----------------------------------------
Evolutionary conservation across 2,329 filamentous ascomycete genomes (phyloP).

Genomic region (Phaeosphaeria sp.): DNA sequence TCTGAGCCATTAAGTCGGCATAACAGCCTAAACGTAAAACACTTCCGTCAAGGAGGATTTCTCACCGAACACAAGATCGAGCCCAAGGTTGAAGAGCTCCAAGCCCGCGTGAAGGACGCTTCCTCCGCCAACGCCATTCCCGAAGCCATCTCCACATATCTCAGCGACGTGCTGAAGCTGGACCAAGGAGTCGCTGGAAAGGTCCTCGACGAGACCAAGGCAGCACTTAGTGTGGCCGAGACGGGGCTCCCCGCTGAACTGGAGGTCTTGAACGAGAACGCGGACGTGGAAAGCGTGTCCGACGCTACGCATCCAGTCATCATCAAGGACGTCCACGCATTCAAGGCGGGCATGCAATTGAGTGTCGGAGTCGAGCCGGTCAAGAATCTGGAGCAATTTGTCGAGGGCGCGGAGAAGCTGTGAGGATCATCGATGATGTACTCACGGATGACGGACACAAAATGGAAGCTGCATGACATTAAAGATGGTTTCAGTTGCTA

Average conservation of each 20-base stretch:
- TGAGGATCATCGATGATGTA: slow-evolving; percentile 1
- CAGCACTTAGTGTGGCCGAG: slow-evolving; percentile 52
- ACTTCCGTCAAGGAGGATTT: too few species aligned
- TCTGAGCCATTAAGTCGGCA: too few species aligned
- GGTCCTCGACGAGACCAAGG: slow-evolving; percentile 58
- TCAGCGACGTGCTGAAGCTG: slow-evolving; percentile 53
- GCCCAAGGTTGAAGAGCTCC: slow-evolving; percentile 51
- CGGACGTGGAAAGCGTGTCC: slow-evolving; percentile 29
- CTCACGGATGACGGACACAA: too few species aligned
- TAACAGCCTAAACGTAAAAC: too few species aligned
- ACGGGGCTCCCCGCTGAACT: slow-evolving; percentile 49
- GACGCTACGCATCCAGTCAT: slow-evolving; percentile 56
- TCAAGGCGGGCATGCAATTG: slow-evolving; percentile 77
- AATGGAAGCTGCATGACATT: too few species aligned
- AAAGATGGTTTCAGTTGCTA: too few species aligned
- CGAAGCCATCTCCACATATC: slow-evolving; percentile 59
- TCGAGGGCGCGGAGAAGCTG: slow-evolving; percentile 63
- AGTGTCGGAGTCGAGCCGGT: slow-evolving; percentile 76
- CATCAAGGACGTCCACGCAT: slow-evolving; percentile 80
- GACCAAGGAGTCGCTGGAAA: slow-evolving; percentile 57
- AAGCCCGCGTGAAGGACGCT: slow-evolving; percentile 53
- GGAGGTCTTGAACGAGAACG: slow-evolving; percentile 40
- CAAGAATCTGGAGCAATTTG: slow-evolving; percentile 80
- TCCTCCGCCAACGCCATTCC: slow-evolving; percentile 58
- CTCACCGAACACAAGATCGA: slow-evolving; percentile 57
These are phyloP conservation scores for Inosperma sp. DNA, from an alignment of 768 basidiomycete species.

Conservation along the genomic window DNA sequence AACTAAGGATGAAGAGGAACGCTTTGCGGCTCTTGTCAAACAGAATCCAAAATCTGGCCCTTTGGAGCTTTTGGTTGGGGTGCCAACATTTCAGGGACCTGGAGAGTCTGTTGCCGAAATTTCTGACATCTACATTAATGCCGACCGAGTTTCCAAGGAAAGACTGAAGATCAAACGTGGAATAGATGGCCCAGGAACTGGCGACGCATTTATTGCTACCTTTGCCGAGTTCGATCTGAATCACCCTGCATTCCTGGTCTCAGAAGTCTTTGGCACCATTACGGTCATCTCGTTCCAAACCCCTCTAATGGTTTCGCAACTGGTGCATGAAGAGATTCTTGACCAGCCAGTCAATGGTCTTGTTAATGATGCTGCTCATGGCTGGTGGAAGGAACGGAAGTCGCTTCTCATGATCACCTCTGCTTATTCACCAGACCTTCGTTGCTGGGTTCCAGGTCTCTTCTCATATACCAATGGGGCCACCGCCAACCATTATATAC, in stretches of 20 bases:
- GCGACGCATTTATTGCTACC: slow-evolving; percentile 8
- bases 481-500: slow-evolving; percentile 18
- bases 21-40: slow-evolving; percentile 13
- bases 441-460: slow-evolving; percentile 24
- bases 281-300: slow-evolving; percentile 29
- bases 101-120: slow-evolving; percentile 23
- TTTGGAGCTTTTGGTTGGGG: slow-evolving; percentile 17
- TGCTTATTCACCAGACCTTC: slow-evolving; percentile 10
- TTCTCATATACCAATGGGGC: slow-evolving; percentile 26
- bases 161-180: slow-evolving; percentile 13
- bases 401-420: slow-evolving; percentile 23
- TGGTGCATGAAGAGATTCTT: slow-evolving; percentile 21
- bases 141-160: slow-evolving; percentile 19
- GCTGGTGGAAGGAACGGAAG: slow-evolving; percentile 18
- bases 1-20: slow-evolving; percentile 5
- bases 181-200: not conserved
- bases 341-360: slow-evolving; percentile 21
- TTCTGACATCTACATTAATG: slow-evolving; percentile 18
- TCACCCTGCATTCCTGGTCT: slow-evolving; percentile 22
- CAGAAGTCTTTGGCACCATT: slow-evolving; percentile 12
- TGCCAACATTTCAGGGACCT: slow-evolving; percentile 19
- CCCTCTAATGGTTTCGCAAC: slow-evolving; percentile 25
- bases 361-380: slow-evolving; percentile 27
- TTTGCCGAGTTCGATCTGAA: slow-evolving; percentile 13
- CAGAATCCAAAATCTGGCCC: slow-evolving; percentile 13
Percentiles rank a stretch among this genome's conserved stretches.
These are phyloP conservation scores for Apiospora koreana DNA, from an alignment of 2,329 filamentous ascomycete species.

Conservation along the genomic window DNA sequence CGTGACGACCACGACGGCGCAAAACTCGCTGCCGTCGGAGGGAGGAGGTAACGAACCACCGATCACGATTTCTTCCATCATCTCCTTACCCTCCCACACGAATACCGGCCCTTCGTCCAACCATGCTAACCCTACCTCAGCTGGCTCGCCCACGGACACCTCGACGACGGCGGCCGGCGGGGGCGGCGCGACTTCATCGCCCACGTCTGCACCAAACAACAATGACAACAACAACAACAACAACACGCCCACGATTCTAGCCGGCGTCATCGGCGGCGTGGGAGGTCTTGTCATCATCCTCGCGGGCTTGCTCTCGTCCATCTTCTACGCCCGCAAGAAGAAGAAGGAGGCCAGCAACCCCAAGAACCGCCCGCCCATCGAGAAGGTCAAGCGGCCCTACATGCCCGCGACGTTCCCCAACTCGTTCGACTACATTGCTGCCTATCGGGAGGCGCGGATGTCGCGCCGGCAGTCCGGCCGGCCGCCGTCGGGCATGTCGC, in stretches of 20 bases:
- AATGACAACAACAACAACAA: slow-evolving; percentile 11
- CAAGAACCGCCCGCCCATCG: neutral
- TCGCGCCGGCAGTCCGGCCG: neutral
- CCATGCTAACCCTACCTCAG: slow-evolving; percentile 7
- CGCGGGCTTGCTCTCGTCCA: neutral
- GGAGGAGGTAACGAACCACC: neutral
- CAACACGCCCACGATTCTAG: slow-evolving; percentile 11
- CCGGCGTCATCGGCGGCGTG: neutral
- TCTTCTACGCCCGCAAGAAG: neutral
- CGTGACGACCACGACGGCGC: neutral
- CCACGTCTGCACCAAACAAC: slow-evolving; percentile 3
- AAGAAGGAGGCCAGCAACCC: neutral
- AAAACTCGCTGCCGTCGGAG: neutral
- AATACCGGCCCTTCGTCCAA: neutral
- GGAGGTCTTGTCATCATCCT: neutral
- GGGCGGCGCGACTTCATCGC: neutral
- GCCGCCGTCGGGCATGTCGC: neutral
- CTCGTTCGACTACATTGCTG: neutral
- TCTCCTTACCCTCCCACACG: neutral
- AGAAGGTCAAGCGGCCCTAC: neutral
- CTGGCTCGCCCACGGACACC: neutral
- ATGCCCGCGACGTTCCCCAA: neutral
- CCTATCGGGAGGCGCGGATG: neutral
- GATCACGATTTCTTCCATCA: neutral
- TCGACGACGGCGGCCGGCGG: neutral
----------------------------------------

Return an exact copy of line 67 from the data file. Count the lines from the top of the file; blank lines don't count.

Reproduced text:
- TCTTCTACGCCCGCAAGAAG: neutral